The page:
We’re equally excited about the new Action Strategists we’ve hired to staff these new locations: Indigo Bishop of Cleveland and Rhiannon Chester and Joe Rashid of Detroit. They all finished the ioby onboarding process in our Brooklyn office last week, and are now back at home and getting down to business. In their respective cities, each staffer will be in charge of connecting local civic leaders and grassroots organizations with ioby’s online and offline tools and resources—and with each other—to help support neighbor-led improvements made block by block.

Please put your hands together and join us in welcoming…


Indigo Bishop


After devoting nearly a decade of her life to a variety of community engagement efforts, a tragic event catalyzed Indigo into thinking even more critically and intentionally about her native Cleveland. “Tamir Rice was shot at the same rec center where I grew up playing sports,” she says. “It’s one thing to know about injustice intellectually, but this one hit my heart, not just my head. I am a proud auntie to three young black boys, and I need the world to be a better place for them—and for all kids—to come up in.”

Indigo has a BA in sociology and an MS in social administration, community, and social development (respectively) from Case Western Reserve University, and has worked as a community outreach coordinator; program manager and development consultant; and community engagement specialist for several local organizations. Throughout, her mission has been to bring out the best in people and help them connect and take action.

“It’s like Cleveland has all the right ingredients,” she explains. “Great green spaces, great libraries, awesome people doing great things… But they haven’t yet been combined in the right way to make a delicious meal. The stories people hear about Cleveland are often not too good, so I’m excited to start using ioby’s national platform to tell the stories of our amazing leaders and projects. I want people to see Cleveland in a different way—including some Clevelanders!”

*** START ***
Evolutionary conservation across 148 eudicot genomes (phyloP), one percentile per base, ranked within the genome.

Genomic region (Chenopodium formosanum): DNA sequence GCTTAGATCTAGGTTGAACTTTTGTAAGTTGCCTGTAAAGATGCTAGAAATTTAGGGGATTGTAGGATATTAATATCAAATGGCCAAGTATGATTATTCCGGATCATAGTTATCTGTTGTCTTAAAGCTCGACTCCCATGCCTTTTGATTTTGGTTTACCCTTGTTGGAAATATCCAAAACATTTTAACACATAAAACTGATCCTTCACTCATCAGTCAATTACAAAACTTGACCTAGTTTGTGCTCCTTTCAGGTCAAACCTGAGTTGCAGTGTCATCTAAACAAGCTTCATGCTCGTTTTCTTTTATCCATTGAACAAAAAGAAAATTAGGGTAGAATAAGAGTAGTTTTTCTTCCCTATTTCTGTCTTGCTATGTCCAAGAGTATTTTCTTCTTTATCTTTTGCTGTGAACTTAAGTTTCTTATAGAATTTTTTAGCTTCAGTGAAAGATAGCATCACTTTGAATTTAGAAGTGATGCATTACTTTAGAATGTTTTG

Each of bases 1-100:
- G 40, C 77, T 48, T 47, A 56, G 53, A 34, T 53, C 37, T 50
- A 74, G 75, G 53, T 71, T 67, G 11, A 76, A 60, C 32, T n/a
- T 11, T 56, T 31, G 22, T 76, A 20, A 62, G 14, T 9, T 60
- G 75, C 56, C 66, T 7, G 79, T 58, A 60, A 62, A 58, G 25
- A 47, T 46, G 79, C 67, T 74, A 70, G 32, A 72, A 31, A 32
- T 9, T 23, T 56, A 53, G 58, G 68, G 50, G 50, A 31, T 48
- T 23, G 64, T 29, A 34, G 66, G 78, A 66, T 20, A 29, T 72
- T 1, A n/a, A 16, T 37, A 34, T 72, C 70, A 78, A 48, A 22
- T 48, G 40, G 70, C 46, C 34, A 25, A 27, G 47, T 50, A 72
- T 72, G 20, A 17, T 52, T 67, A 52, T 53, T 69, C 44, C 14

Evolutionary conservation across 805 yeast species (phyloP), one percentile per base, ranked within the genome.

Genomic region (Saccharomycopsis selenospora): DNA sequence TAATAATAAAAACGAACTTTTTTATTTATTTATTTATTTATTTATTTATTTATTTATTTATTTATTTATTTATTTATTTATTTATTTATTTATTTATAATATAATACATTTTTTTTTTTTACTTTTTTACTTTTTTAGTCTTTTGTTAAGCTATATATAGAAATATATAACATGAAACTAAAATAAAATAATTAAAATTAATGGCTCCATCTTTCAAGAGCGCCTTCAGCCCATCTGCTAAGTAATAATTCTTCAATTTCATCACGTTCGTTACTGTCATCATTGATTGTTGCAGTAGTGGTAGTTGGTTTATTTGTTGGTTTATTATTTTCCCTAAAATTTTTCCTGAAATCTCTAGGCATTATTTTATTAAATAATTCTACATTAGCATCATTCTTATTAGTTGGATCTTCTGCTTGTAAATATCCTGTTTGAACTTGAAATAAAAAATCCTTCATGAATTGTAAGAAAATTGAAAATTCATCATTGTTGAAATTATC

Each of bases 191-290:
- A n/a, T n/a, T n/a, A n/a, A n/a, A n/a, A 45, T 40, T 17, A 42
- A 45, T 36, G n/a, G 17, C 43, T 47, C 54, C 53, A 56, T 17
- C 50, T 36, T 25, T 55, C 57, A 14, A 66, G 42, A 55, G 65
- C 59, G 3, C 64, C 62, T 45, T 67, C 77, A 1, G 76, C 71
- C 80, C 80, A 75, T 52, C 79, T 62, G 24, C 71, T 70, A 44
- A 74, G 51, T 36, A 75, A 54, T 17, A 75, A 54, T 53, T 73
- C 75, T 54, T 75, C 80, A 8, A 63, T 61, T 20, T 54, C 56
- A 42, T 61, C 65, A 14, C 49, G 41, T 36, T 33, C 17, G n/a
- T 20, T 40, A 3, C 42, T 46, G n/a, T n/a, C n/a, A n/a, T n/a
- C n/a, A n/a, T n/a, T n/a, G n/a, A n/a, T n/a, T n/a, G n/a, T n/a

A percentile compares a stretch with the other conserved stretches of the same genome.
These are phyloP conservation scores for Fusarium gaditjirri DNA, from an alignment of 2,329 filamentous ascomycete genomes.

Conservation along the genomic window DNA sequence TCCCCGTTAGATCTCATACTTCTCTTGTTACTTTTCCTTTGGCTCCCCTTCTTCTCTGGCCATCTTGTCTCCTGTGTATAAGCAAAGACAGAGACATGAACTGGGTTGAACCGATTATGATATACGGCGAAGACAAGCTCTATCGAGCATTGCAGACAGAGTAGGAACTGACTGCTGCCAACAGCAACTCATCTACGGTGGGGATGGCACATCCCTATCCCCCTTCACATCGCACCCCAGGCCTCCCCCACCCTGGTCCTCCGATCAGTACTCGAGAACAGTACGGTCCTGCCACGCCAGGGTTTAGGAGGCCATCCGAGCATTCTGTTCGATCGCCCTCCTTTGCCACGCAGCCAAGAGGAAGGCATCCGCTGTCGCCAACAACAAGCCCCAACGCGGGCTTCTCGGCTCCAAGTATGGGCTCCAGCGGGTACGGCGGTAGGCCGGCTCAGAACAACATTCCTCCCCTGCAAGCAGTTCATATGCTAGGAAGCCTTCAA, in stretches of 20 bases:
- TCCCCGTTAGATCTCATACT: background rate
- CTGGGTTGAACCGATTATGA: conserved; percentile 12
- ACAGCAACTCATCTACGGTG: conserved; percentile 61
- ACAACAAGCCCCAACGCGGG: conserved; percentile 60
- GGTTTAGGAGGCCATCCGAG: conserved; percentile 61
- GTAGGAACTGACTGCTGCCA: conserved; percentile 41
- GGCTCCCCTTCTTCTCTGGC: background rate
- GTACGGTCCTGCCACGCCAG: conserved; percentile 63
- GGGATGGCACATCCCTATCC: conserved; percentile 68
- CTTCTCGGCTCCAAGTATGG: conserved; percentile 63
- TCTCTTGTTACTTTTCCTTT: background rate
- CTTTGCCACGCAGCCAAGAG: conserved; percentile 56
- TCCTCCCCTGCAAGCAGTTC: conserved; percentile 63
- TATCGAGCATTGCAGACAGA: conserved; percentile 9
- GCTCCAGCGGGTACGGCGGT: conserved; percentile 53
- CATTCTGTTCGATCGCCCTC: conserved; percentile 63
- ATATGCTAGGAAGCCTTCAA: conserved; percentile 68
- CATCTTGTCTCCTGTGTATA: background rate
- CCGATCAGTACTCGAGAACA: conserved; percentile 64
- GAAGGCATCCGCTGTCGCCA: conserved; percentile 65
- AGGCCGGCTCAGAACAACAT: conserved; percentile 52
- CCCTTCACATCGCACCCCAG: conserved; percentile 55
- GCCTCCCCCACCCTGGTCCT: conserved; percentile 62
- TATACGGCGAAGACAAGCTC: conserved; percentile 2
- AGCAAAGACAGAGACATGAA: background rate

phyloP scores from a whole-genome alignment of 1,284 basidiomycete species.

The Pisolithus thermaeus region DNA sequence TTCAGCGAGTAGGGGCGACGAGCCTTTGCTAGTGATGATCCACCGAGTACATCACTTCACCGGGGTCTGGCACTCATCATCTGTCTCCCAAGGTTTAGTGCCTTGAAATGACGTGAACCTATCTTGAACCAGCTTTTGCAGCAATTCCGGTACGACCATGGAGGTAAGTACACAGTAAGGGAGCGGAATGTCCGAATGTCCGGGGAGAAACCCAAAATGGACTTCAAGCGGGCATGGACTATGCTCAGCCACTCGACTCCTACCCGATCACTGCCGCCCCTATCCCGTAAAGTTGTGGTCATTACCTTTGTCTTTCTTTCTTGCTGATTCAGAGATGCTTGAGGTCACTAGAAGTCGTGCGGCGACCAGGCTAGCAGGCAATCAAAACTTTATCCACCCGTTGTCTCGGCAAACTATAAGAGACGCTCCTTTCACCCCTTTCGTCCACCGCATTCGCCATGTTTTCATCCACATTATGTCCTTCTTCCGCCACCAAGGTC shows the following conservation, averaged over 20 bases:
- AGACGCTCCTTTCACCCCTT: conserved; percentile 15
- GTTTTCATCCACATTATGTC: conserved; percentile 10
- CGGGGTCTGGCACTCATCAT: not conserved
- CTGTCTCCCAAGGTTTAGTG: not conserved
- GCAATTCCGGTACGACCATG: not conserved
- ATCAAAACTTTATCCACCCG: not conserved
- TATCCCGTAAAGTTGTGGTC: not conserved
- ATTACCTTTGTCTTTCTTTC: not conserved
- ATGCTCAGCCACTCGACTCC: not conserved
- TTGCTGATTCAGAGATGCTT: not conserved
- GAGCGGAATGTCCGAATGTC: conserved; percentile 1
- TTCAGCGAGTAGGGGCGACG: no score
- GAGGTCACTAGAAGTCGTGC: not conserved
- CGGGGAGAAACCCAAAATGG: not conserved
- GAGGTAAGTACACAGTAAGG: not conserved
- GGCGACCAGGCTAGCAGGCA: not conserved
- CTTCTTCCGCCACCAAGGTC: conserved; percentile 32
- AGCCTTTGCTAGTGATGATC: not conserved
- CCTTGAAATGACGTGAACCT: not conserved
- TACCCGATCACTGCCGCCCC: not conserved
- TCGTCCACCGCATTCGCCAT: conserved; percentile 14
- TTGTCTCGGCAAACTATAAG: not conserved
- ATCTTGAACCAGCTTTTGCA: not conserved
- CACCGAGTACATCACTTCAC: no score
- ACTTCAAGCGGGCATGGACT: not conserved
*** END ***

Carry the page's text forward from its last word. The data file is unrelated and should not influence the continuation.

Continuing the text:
Rhiannon Chester


Rhiannon was born and raised in Detroit, where she says resilience, pride, and joie de vivre characterize the citizenry. She was introduced to civil rights activism as a teenager and has since dedicated her career to working for affordable, high-quality, public education in Detroit; immigrant rights; affirmative action; LGBT youth; marriage equality; economic justice; and ending workplace discrimination.

Before getting her master’s in social justice from Marygrove College, Rhiannon earned a BFA in photography from Wayne State University. “I decided early on that I wanted my art to have a message,” she says. “Combining art and social justice is a way to have a conversation about hard topics.”

Reflecting on her passion for community development and the path that’s brought her here, Rhiannon explains, “From a young age, I’ve seen what inequality looks like. As I’ve gotten older, I’ve acquired a language for it. And now, with ioby, I’m better able than ever to help people identify change and make moves that can combat the inequalities they face. I really look forward to seeing more Detroiters not waiting for anyone else to solve our issues.” She laughs. “I want to see what we come up with when left to our own devices.”


Joe Rashid


“There’s a never-quit attitude about Detroit that I love and fit into,” Joe says. “But there are tough issues here. You can either choose to work hard on them and invest the time in securing a better future for the city, or you can leave. I’m not going to leave.”

Joe grew up in a family of activists whose Detroit roots go back 150 years; to date, he’s called 10 of the area’s zip codes home. Joe founded the Detroit Parks Coalition to strengthen community engagement in the city’s green spaces; worked to educate residents about the social, environmental, and economic issues surrounding the Ambassador Bridge Enhancement Project; and has helped to amplify local voices in planning for the future of the Brightmoor neighborhood, where the presence of hundreds of vacant lots is spurring sweeping development.

Joe became intrigued with ioby when we contacted him as part of our “Phase 0” research on Detroit. “I liked that ioby was about not coming into a city blind and hiring some random people,” he says. “They want to get it right the first time, instead of taking a shot in the dark. That impressed me.” Joe says his ultimate goal and ioby’s are the same: “To hear people’s visions and help connect them with the resources they need to make that reality.”
Have a great idea for your neighborhood in Cleveland, Detroit, or anywhere else? Our staff is eager to help!


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That Wonky Stuff: What is Phase 0?

ioby Cleveland and ioby Detroit are about to launch!

Before they do, we wanted to shed a little light on what happens in preparation for our work in a new city, what we call our “Phase 0.”